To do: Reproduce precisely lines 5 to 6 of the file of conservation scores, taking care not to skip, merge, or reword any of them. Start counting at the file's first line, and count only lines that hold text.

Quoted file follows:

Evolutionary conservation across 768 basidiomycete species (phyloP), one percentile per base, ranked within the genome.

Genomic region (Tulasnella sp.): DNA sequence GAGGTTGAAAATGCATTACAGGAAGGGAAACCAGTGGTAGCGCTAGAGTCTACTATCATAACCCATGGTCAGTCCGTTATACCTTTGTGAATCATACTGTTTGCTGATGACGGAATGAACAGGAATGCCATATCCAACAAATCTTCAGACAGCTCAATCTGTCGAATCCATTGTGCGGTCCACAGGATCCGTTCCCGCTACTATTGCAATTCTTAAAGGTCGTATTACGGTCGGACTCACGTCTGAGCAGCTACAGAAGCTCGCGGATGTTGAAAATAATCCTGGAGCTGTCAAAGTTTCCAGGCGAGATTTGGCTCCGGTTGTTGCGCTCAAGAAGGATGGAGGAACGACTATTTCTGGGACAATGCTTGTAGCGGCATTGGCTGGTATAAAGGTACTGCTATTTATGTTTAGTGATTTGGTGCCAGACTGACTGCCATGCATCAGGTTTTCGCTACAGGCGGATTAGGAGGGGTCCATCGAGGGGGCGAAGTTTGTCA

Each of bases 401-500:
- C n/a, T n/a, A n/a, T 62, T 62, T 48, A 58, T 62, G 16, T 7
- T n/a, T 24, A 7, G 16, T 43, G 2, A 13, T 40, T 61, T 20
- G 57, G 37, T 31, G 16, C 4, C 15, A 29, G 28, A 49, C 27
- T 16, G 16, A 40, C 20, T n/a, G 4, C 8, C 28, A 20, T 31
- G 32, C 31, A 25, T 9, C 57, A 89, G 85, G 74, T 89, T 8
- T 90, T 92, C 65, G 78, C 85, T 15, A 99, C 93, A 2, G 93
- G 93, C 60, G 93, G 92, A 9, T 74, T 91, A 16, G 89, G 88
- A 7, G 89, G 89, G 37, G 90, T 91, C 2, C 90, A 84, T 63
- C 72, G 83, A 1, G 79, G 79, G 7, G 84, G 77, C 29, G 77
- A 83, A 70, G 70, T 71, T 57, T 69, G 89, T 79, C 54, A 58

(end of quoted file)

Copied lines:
- T n/a, T 24, A 7, G 16, T 43, G 2, A 13, T 40, T 61, T 20
- G 57, G 37, T 31, G 16, C 4, C 15, A 29, G 28, A 49, C 27